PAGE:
The Orange County Health Department is recommending that UNC consider begin the fall 2020 semester with virtual classes and restrict on-campus housing to at-risk students with housing needs.
Orange County Health Director Quintana Stewart said in a July 29 letter to campus leadership that she “received a massive amount of emails from community members, UNC staff, faculty and students sharing their concern for fully reopening campus for the Fall Semester” amid the coronavirus pandemic.
Stewart said that if thousands of UNC students begin moving back to campus, Chapel Hill and Orange County could “quickly become” a new hot spot for cases as students begin to interact in a manner normal for college students in a congregate setting. She references the recent outbreak among the UNC Athletics department as an example for how challenging it will be for students to practice health guidelines despite their best efforts.
As of Wednesday, Orange County is reporting 1,296 coronavirus cases and 45 deaths from the virus. Recently, UNC launched its own COVID-19 dashboard which tracks the number of cases on campus. The university is reporting 175 total cases on campus, 139 of which are from students.
As UNC’s campus begins to reopen, Stewart said Orange County officials have seen increased activity in areas normally frequented by college students.
“We’ve experienced the increased activity and gathering on Franklin Street that resulted in clusters that visited a couple of local restaurant/bar establishments” Stewart said. “We’ve seen the off campus parties and gatherings at Greek Houses. We’ve also experienced the lack of cooperation from students with the communicable disease investigation and control measures mandated by NC General Statute 130A-144.”
As such, Orange County recommends that UNC consider restricting on-campus housing to at-risk students with no access to equitable educational resources and those with true housing needs. Additionally, the county calls upon the university to consider virtual classes for the entire fall semester but at minimum begin the first five weeks of the semester with online instruction only with plans to reassess the situation at the five-week mark.
Chancellor Kevin Guskiewicz released a statement to the campus community on Wednesday afternoon explaining UNC’s response to Stewart’s letter.
“It is important to note that we have had a very cooperative and collegial working relationship with the OCHD for many years,” Guskiewicz said.
Guskiewicz said that while the letter was not an order or a mandate for the university to take specific action, campus leadership “took their recommendations very seriously.”
Campus leadership also met with Stewart and the Orange County Medical Director Dr. Erica Pettigrew.
“During the call, I updated them with our progress toward campus de-densification as well as other initiatives we are employing throughout our campus to create a safe learning and working environment,” Guskiewicz said. “I also reiterated that we believe we are well prepared for the start of the fall semester and we will continue to track trends that could lead us to recommend a modification to our plans.”
Guskiewicz said that the university was advised by the UNC System to stay the course with its current reopening plan.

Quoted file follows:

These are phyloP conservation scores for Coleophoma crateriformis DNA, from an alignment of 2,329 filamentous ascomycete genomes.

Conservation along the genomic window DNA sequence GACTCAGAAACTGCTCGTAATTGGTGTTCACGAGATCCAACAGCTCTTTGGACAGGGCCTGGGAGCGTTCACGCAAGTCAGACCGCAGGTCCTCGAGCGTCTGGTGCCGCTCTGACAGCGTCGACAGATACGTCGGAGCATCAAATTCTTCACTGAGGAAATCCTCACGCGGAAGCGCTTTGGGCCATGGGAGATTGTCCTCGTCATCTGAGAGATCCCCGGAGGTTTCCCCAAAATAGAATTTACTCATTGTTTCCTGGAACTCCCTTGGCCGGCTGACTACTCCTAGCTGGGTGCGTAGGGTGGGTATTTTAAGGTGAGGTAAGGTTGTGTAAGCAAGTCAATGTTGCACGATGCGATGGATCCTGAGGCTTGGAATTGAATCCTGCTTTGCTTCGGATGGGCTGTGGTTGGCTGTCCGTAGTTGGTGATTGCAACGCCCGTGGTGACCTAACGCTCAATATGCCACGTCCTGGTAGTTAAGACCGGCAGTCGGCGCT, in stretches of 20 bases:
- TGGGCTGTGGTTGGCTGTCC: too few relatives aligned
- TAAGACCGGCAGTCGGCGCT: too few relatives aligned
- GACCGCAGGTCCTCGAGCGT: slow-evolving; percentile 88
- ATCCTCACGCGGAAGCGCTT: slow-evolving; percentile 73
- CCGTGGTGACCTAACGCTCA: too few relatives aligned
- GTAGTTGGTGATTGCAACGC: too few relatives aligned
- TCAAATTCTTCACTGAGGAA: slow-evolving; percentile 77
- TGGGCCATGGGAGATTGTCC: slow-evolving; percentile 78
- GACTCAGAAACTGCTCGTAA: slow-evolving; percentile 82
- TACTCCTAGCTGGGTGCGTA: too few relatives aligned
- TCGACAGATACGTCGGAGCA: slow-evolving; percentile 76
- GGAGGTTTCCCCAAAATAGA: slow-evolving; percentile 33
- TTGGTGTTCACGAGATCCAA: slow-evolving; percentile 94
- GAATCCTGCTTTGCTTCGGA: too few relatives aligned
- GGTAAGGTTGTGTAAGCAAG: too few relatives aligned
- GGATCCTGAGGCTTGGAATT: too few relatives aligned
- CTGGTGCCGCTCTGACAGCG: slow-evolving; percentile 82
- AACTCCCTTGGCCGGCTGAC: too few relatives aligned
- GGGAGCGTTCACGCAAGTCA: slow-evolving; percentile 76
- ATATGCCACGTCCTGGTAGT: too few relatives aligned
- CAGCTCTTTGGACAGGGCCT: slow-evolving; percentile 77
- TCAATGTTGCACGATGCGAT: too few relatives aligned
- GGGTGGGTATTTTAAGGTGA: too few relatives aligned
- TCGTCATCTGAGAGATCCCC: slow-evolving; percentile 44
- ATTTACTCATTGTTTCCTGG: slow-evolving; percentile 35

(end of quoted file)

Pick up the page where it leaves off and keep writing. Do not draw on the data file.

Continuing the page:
Chapel Hill Mayor Pam Hemminger, Carrboro Mayor Lydia Lavelle, Hillsborough Mayor Jenn Weaver and Orange County Commissioner Penny Rich joined together in signing a letter addressed to UNC on Wednesday calling for the university to follow recommendations by Orange County.
UNC’s plan to reopen the campus to students began in May, when the university announced that classes would begin and end early to avoid a potential second wave of COVID-19 after Thanksgiving. Face masks will also be mandatory on campus along with a six-foot physical distancing guideline.
More information regarding UNC’s plan to return for the fall semester can be found on its Carolina Together website.
In regards to the request to beginning classes virtually, Stewart cited the growing number of cases among the younger age group.
“Today we are seeing more cases with the younger age group and more community transmission and asymptomatic cases than originally seen,” she said. “For this reason, if the first five weeks of instruction is virtual, we may be able to reduce further spread of the virus by eliminating in class instruction which would create more opportunities for close contact and possible viral spread.”
UNC’s residence halls will be open at full capacity, which puts the buildings in the “highest risk” category for the spread of the coronavirus, based on the Centers for Disease Control’s guidelines for colleges and universities.
The university, however, has reported its housing numbers are decreasing. According to Carolina Housing Executive Director Allan Blattner, more than 2,100 students have notified UNC they will not be living on campus this academic year since May 1.
Orange County’s policies to curb the spread of coronavirus include making face masks mandatory and closing restaurants early to prevent large gatherings. Stewart said despite those efforts, she fears “it will not be enough to contain the full campus community upon return for the Fall Semester.”
Click here to read Orange County’s complete letter to UNC campus leadership.
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